Sunday, July 13, 2014

An Ideal Kind of Adverse Possession in Florida

Polk County, Florida sits in the middle of the state between Tampa Bay and Cape Canaveral.  It has a lot of wide open spaces in it. 

You can find the Adverse Possession (AP) filings for Polk County here:



I browsed around and found several AP Notices filed by Layne and Cary Lightsey, including the below parcels.  Click them and look at the filings.  These ranchers seem bent on gobbling up a bunch of land.

Search these on the map:


You'll soon see that as a real pain in the neck.  I don't think it works right because it doesn't show the actual parcels, but does show the Range, Township, and Section.

Notice the  approximate area of 293024...13040:


Another part of the county property appraiser's web site shows Plat Maps where I found the actual parcel.  So it looks like an area of sinkholes, scrub brush, and pasture fit for cattle grazing and citrus groves in the area north of Florida 60 & Sam Keen Rd, Lake Wales, Florida 33898.  The Lightseys listed their address as 2330 Sam Keen Rd.  Google Maps does not show any house in that area, so they probably own some adjacent property. 

Maybe they could build a lean-to on any one of the areas and live there, and the sheriff would do NOTHING about it.  Pretty soon they'll have unfettered claim to the property.  They probably have fenced it and use it to graze their cattle.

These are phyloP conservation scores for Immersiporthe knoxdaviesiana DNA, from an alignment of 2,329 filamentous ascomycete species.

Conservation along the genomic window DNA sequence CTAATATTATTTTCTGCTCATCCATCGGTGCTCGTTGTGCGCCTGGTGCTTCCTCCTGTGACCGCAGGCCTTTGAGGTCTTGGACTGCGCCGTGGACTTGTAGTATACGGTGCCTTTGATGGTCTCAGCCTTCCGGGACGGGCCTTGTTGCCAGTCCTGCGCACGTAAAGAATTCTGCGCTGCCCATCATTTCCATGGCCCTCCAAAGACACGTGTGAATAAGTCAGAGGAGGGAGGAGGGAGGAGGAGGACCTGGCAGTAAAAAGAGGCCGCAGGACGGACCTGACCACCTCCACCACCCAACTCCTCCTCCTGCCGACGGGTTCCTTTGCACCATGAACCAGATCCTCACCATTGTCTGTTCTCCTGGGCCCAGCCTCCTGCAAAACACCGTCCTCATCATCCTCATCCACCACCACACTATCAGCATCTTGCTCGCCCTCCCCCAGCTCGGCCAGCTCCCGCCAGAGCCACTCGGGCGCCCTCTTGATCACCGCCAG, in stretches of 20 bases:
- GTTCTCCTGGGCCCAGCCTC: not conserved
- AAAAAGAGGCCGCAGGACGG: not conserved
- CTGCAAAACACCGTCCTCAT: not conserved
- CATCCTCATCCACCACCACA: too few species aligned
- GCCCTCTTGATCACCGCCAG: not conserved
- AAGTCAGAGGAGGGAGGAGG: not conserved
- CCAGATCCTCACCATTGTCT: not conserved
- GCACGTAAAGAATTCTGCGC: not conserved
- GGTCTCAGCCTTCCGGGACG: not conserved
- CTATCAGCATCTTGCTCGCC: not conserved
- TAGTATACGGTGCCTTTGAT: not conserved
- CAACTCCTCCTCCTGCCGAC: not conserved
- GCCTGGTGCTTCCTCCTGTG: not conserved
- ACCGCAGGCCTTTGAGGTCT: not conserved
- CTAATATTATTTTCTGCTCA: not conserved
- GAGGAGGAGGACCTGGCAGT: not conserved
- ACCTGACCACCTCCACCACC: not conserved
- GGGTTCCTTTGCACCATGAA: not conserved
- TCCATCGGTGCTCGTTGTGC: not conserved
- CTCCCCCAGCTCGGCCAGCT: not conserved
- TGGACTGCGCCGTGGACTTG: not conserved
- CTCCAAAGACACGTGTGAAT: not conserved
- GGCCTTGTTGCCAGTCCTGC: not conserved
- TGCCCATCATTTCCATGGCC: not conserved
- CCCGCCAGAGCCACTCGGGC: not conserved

Any bona fide squatter could do the same.  Wouldn't THAT be fun? THAT's the kind of land would-be adverse possessors should seek out.

I note that a lot of the plat map does not show parcel numbers.  Does that mean the county or state owns the land, or it is just unclaimed?  Who knows?  If government owns it, you cannot take adverse possession of it.  But maybe some investors own it and lost interest or went broke.  Lightseys probably do their research, try to find the owner, and if unsuccessful, file an AP notice with the property appraiser.  In 7 years of paying the taxes and continuously occupying the property, they become adverse possessors and the owner loses the right to remove them from the land.

As I see it, people looking for land should do this all over America.  They could start by looking for land with unpaid taxes.  That could include farm or ranch land for which the county tax collector has auctioned the tax liens.  A land hunter could buy the liens from investors, and then keep paying taxes as part of an AP effort.

Such land hunters need to become familiar with your state's AP laws, and consult a competent attorney to find out for sure what they mean.

Bob Hurt
727 669 5511



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